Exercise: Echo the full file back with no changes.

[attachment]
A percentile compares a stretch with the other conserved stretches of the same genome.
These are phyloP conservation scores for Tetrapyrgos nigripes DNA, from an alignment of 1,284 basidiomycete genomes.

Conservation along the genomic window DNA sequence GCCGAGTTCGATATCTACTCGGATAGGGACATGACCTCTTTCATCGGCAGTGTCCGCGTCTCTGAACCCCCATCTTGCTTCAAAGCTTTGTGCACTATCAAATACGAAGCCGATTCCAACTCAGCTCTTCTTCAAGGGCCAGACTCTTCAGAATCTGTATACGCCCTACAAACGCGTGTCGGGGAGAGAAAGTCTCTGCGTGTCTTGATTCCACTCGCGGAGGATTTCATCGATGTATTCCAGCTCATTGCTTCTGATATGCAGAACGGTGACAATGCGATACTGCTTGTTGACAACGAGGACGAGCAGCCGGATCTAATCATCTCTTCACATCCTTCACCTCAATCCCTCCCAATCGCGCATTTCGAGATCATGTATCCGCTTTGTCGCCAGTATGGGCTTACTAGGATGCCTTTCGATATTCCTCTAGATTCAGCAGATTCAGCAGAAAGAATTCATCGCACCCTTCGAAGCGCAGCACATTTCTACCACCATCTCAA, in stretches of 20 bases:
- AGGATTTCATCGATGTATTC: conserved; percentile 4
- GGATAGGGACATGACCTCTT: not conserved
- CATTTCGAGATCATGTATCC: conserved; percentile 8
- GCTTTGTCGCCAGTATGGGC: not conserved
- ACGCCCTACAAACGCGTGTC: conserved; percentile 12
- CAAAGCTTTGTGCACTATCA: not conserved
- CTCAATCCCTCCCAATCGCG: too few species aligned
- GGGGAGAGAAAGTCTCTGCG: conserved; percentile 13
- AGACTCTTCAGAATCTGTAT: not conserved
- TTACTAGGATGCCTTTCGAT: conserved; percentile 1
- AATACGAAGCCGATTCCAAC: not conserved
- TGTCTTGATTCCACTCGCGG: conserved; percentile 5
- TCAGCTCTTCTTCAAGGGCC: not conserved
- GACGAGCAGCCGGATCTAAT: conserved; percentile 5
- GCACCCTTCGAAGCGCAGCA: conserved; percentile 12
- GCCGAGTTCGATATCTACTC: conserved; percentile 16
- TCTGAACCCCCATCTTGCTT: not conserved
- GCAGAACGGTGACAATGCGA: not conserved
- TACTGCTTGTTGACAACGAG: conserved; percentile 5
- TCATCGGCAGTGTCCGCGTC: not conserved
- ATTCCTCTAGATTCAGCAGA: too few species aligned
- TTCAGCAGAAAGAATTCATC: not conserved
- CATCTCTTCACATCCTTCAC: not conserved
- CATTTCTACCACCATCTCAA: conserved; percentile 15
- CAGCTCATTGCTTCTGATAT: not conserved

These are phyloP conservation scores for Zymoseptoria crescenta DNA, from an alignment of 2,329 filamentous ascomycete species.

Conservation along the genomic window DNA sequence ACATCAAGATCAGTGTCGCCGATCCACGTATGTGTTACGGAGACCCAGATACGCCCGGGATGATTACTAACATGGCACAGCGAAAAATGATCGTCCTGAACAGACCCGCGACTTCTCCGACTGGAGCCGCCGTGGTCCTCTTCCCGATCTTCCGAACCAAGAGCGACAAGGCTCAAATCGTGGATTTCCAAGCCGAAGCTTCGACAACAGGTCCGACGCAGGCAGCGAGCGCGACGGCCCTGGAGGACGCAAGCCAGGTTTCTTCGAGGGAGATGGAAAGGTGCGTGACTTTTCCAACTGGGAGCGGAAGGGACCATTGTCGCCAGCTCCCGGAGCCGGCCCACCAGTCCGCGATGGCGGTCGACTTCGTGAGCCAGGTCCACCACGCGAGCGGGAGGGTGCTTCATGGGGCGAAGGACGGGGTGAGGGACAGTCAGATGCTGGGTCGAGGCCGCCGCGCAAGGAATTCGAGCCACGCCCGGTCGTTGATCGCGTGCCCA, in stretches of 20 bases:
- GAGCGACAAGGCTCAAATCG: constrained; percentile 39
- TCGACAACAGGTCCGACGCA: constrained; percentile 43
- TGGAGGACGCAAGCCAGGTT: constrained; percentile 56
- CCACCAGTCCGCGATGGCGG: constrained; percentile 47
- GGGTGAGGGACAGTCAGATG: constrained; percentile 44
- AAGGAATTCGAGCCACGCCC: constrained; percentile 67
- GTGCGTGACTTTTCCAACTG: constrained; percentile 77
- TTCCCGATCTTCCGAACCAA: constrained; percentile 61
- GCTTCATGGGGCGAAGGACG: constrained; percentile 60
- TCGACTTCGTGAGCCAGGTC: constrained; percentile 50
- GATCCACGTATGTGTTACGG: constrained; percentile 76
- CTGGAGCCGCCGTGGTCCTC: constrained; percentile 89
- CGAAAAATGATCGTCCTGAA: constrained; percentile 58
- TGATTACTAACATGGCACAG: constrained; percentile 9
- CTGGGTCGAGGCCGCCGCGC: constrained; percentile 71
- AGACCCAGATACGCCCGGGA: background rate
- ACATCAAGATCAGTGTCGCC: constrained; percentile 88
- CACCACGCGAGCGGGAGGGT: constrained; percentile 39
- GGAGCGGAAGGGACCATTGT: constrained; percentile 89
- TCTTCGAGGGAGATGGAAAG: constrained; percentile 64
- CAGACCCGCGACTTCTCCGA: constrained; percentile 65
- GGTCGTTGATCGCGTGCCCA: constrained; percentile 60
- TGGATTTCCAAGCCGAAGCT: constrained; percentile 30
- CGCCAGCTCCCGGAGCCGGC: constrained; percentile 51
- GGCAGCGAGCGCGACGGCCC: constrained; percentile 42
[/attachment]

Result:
A percentile compares a stretch with the other conserved stretches of the same genome.
These are phyloP conservation scores for Tetrapyrgos nigripes DNA, from an alignment of 1,284 basidiomycete genomes.

Conservation along the genomic window DNA sequence GCCGAGTTCGATATCTACTCGGATAGGGACATGACCTCTTTCATCGGCAGTGTCCGCGTCTCTGAACCCCCATCTTGCTTCAAAGCTTTGTGCACTATCAAATACGAAGCCGATTCCAACTCAGCTCTTCTTCAAGGGCCAGACTCTTCAGAATCTGTATACGCCCTACAAACGCGTGTCGGGGAGAGAAAGTCTCTGCGTGTCTTGATTCCACTCGCGGAGGATTTCATCGATGTATTCCAGCTCATTGCTTCTGATATGCAGAACGGTGACAATGCGATACTGCTTGTTGACAACGAGGACGAGCAGCCGGATCTAATCATCTCTTCACATCCTTCACCTCAATCCCTCCCAATCGCGCATTTCGAGATCATGTATCCGCTTTGTCGCCAGTATGGGCTTACTAGGATGCCTTTCGATATTCCTCTAGATTCAGCAGATTCAGCAGAAAGAATTCATCGCACCCTTCGAAGCGCAGCACATTTCTACCACCATCTCAA, in stretches of 20 bases:
- AGGATTTCATCGATGTATTC: conserved; percentile 4
- GGATAGGGACATGACCTCTT: not conserved
- CATTTCGAGATCATGTATCC: conserved; percentile 8
- GCTTTGTCGCCAGTATGGGC: not conserved
- ACGCCCTACAAACGCGTGTC: conserved; percentile 12
- CAAAGCTTTGTGCACTATCA: not conserved
- CTCAATCCCTCCCAATCGCG: too few species aligned
- GGGGAGAGAAAGTCTCTGCG: conserved; percentile 13
- AGACTCTTCAGAATCTGTAT: not conserved
- TTACTAGGATGCCTTTCGAT: conserved; percentile 1
- AATACGAAGCCGATTCCAAC: not conserved
- TGTCTTGATTCCACTCGCGG: conserved; percentile 5
- TCAGCTCTTCTTCAAGGGCC: not conserved
- GACGAGCAGCCGGATCTAAT: conserved; percentile 5
- GCACCCTTCGAAGCGCAGCA: conserved; percentile 12
- GCCGAGTTCGATATCTACTC: conserved; percentile 16
- TCTGAACCCCCATCTTGCTT: not conserved
- GCAGAACGGTGACAATGCGA: not conserved
- TACTGCTTGTTGACAACGAG: conserved; percentile 5
- TCATCGGCAGTGTCCGCGTC: not conserved
- ATTCCTCTAGATTCAGCAGA: too few species aligned
- TTCAGCAGAAAGAATTCATC: not conserved
- CATCTCTTCACATCCTTCAC: not conserved
- CATTTCTACCACCATCTCAA: conserved; percentile 15
- CAGCTCATTGCTTCTGATAT: not conserved

These are phyloP conservation scores for Zymoseptoria crescenta DNA, from an alignment of 2,329 filamentous ascomycete species.

Conservation along the genomic window DNA sequence ACATCAAGATCAGTGTCGCCGATCCACGTATGTGTTACGGAGACCCAGATACGCCCGGGATGATTACTAACATGGCACAGCGAAAAATGATCGTCCTGAACAGACCCGCGACTTCTCCGACTGGAGCCGCCGTGGTCCTCTTCCCGATCTTCCGAACCAAGAGCGACAAGGCTCAAATCGTGGATTTCCAAGCCGAAGCTTCGACAACAGGTCCGACGCAGGCAGCGAGCGCGACGGCCCTGGAGGACGCAAGCCAGGTTTCTTCGAGGGAGATGGAAAGGTGCGTGACTTTTCCAACTGGGAGCGGAAGGGACCATTGTCGCCAGCTCCCGGAGCCGGCCCACCAGTCCGCGATGGCGGTCGACTTCGTGAGCCAGGTCCACCACGCGAGCGGGAGGGTGCTTCATGGGGCGAAGGACGGGGTGAGGGACAGTCAGATGCTGGGTCGAGGCCGCCGCGCAAGGAATTCGAGCCACGCCCGGTCGTTGATCGCGTGCCCA, in stretches of 20 bases:
- GAGCGACAAGGCTCAAATCG: constrained; percentile 39
- TCGACAACAGGTCCGACGCA: constrained; percentile 43
- TGGAGGACGCAAGCCAGGTT: constrained; percentile 56
- CCACCAGTCCGCGATGGCGG: constrained; percentile 47
- GGGTGAGGGACAGTCAGATG: constrained; percentile 44
- AAGGAATTCGAGCCACGCCC: constrained; percentile 67
- GTGCGTGACTTTTCCAACTG: constrained; percentile 77
- TTCCCGATCTTCCGAACCAA: constrained; percentile 61
- GCTTCATGGGGCGAAGGACG: constrained; percentile 60
- TCGACTTCGTGAGCCAGGTC: constrained; percentile 50
- GATCCACGTATGTGTTACGG: constrained; percentile 76
- CTGGAGCCGCCGTGGTCCTC: constrained; percentile 89
- CGAAAAATGATCGTCCTGAA: constrained; percentile 58
- TGATTACTAACATGGCACAG: constrained; percentile 9
- CTGGGTCGAGGCCGCCGCGC: constrained; percentile 71
- AGACCCAGATACGCCCGGGA: background rate
- ACATCAAGATCAGTGTCGCC: constrained; percentile 88
- CACCACGCGAGCGGGAGGGT: constrained; percentile 39
- GGAGCGGAAGGGACCATTGT: constrained; percentile 89
- TCTTCGAGGGAGATGGAAAG: constrained; percentile 64
- CAGACCCGCGACTTCTCCGA: constrained; percentile 65
- GGTCGTTGATCGCGTGCCCA: constrained; percentile 60
- TGGATTTCCAAGCCGAAGCT: constrained; percentile 30
- CGCCAGCTCCCGGAGCCGGC: constrained; percentile 51
- GGCAGCGAGCGCGACGGCCC: constrained; percentile 42